For me, another central influence in a commitment to living nonviolence was the life and the teachings of Mahatma Gandhi. This attraction to Gandhi began with my experiences in India and Hindu mysticism and led Suzanne and I to attend Quaker Meeting in Cambridge. The mysticism of Quaker Thomas Kelly’s writings and Gandhi accompanied us as we eventually headed back to our Catholicism.
We continued to grow closer to the Catholic Worker model of lay Catholics in a pacifist community, living in solidarity with the poor and embracing the challenge of voluntary poverty. Like good spiritual elders, the writings of Peter and Dorothy scolded and encouraged us.
A New Kind of Catholic
We felt that we were returning to Catholicism because of the nonviolent Jesus we had not known growing up Catholic. We also returned gratefully to the downward mobility status of laity to follow the humble way of Agape love expressed in the Sermon on the Mount in community. Because of our nonviolent activism and our reading of scripture we were “Public Christians” who often “worshiped” in the streets of protest actions, supported by a network of faith based activist friends and life lived communally.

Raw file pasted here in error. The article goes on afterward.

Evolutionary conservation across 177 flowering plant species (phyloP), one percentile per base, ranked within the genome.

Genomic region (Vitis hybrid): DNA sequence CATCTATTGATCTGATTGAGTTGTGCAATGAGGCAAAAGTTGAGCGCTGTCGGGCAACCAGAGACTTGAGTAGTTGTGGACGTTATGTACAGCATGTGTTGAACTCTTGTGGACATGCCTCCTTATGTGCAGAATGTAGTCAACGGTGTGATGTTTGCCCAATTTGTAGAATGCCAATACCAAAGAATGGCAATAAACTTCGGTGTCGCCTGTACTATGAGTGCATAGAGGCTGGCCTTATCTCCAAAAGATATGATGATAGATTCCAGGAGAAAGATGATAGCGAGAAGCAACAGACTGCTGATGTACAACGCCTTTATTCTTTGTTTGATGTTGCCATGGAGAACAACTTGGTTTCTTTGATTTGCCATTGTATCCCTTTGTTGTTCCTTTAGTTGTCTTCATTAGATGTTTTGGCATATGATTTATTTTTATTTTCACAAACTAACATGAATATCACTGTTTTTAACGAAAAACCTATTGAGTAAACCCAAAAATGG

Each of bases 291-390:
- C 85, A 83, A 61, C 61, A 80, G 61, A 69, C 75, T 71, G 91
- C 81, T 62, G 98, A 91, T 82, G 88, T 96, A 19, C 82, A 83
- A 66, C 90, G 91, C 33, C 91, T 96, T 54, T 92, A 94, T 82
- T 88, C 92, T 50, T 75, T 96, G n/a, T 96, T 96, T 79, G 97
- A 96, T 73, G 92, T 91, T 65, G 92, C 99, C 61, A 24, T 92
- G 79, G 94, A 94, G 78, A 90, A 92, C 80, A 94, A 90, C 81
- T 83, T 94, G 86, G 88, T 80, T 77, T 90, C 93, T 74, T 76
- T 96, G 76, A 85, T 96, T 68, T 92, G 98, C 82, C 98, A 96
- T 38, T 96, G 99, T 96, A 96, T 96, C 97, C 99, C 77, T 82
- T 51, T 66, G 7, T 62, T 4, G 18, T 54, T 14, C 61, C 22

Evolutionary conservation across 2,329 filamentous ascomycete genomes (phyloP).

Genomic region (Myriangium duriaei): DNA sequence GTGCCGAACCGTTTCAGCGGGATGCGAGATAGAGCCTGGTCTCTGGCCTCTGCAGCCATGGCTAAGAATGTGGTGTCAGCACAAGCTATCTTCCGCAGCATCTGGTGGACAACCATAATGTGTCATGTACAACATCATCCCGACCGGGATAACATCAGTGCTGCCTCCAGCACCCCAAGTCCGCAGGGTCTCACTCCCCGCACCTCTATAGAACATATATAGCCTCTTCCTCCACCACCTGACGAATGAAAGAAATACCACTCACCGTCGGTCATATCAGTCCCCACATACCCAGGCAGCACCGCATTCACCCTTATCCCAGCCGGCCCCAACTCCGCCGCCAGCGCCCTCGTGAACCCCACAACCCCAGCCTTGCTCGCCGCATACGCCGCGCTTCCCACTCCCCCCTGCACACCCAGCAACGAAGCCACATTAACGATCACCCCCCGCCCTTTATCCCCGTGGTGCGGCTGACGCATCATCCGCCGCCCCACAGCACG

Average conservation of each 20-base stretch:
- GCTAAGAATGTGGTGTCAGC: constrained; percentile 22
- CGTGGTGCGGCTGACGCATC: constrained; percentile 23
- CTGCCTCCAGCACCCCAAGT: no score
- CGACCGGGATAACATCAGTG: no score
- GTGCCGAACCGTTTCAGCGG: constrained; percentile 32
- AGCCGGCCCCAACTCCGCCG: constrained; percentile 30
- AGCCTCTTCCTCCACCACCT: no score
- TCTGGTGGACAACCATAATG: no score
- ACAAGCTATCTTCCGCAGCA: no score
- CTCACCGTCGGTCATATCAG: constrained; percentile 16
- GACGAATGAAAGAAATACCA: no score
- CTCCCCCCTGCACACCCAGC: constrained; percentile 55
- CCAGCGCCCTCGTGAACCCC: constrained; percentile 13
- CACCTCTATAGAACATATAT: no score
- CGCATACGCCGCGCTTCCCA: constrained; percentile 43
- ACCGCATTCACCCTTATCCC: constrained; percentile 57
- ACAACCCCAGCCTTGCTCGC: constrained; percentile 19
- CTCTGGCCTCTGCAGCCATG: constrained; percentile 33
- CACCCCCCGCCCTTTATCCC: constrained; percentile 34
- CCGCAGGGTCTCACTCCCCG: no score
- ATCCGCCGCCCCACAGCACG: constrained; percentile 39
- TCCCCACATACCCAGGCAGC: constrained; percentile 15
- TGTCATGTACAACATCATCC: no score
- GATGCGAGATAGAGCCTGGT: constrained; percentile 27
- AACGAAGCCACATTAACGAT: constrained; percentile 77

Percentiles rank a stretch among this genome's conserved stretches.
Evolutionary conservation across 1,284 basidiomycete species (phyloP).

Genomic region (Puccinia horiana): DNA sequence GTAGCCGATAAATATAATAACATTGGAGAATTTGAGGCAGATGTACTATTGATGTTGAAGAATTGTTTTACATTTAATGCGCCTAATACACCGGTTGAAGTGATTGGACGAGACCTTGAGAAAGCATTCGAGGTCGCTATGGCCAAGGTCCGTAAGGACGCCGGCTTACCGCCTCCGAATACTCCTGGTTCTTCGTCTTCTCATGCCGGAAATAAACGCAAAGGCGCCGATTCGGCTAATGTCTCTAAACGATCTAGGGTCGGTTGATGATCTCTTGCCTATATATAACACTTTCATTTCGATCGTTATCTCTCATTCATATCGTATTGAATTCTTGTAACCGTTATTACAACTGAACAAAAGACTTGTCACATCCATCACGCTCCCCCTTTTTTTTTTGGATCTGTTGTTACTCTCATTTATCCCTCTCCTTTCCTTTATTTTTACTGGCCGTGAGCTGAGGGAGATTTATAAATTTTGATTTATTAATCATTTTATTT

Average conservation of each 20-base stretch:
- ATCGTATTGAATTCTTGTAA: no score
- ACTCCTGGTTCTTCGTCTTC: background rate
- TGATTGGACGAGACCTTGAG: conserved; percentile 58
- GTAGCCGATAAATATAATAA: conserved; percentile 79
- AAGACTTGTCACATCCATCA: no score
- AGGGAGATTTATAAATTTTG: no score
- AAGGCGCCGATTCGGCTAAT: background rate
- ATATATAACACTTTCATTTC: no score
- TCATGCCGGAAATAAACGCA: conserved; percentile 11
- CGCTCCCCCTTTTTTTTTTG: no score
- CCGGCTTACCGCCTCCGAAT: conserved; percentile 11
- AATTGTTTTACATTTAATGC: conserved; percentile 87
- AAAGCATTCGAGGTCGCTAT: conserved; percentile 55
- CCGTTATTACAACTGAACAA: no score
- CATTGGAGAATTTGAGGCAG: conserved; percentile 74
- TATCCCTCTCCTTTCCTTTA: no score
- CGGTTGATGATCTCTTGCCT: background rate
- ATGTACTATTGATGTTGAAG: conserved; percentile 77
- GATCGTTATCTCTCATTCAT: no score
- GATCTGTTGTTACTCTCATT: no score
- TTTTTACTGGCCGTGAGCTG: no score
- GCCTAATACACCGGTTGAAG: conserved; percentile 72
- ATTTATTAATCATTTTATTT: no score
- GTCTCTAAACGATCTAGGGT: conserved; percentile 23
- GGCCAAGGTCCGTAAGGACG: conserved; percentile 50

A question pulsated as we began the journey: “What does Catholic mean anyway?” Rank and file Catholics I observed were devoted to receiving the sacraments; baptism, confirmation, and then marriage. Aside from devotion to weekly Eucharist and these periodic sacramental rituals, Catholic faith life appeared undefined and void of day to day moral challenge and practice. The legacy of Catholic laity can end up in a kind of confused, agnostic uncertainty: so few radical demands are made on us, no risky choices, few, if any, modern prophets or moments of “fire” to turn to. Many adult baby boomers like us were rejecting their parents’ understanding of faith. People of my stripe were following their interest in religious practice, breathing in the power of World Religions.